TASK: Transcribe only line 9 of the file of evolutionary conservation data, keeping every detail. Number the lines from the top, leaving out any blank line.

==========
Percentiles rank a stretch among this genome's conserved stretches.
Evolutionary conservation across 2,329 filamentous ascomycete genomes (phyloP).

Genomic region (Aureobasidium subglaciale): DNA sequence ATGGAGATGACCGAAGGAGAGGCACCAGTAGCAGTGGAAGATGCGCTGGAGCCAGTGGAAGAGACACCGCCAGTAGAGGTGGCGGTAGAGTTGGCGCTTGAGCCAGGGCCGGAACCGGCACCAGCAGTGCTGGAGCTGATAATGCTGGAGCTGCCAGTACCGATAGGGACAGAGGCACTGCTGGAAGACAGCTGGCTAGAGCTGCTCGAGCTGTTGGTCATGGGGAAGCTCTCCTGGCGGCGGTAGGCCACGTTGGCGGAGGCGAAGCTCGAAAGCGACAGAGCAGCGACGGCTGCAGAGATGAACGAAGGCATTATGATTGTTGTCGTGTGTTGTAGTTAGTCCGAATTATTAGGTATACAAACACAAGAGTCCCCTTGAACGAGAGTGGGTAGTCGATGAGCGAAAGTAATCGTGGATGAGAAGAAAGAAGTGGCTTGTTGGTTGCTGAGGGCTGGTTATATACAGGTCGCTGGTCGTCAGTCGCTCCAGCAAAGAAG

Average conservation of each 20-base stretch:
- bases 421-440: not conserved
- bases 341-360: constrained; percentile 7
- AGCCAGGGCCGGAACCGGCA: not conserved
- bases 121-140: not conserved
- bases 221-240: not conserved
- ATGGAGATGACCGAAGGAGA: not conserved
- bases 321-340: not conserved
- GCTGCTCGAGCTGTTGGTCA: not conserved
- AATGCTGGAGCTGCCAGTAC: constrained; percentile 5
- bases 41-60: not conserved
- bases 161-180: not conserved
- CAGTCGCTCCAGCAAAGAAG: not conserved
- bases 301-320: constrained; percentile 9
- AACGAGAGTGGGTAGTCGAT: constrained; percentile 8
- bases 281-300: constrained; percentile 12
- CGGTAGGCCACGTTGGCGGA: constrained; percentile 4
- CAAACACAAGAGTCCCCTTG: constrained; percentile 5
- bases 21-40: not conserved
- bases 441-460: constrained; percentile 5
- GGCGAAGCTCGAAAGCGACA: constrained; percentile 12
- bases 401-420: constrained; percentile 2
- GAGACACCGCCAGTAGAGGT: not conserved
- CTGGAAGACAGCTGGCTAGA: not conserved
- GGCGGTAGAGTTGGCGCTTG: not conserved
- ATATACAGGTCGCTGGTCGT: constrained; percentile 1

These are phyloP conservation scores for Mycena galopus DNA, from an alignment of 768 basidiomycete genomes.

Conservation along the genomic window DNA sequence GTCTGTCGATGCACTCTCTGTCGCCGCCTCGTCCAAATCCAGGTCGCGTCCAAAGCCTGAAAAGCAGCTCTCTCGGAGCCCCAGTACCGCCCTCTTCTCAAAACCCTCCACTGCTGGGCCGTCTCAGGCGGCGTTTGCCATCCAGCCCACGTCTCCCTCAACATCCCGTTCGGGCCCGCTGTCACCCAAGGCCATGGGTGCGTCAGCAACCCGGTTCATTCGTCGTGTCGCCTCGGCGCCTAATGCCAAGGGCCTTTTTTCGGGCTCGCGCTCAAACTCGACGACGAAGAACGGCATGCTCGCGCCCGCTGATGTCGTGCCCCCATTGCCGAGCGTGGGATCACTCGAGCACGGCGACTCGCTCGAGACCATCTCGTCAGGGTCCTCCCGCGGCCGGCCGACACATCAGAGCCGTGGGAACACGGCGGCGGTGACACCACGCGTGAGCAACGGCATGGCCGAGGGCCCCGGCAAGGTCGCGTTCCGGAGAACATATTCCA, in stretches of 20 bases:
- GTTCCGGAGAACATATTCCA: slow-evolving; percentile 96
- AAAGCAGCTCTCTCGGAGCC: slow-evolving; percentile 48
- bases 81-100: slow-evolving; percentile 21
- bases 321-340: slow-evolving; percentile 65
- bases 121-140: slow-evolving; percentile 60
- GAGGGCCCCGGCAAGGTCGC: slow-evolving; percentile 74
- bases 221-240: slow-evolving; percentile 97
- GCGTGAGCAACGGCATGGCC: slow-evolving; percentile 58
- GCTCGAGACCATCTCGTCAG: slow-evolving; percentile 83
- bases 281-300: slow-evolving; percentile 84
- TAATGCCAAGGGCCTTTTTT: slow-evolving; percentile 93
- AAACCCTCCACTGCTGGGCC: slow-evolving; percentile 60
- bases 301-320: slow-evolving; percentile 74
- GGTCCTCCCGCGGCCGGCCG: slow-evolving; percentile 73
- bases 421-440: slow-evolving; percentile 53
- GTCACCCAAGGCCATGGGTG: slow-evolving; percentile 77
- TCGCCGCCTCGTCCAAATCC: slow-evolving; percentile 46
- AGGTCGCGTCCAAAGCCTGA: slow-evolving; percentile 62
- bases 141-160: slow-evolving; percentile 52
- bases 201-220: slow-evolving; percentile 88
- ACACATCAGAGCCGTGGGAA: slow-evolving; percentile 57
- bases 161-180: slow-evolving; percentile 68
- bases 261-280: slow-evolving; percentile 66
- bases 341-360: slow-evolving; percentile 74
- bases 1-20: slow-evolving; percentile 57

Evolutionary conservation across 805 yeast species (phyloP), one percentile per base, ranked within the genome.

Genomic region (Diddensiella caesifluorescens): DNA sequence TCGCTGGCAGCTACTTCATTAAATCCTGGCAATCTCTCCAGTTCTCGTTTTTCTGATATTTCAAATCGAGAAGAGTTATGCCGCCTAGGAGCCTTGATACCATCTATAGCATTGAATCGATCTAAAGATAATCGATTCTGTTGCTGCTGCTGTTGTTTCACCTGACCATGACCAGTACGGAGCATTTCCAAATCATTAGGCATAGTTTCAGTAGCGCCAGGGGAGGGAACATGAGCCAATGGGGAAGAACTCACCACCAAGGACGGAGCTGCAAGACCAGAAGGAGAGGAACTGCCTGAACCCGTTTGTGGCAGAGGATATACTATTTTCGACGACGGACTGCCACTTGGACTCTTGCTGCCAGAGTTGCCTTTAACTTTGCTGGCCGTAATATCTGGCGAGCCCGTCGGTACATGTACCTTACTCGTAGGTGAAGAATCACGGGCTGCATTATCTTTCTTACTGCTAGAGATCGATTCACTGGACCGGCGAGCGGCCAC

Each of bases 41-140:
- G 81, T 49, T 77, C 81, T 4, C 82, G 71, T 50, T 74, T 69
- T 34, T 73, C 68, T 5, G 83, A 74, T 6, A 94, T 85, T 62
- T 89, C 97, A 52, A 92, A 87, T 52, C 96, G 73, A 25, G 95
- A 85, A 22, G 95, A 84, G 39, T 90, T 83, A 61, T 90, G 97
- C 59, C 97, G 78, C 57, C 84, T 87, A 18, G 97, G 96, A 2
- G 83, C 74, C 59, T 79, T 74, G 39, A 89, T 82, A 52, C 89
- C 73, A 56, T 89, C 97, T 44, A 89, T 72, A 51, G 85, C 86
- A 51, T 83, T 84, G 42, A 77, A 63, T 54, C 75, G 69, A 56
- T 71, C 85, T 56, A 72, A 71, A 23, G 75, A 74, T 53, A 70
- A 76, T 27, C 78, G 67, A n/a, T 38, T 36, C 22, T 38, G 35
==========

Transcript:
- bases 221-240: not conserved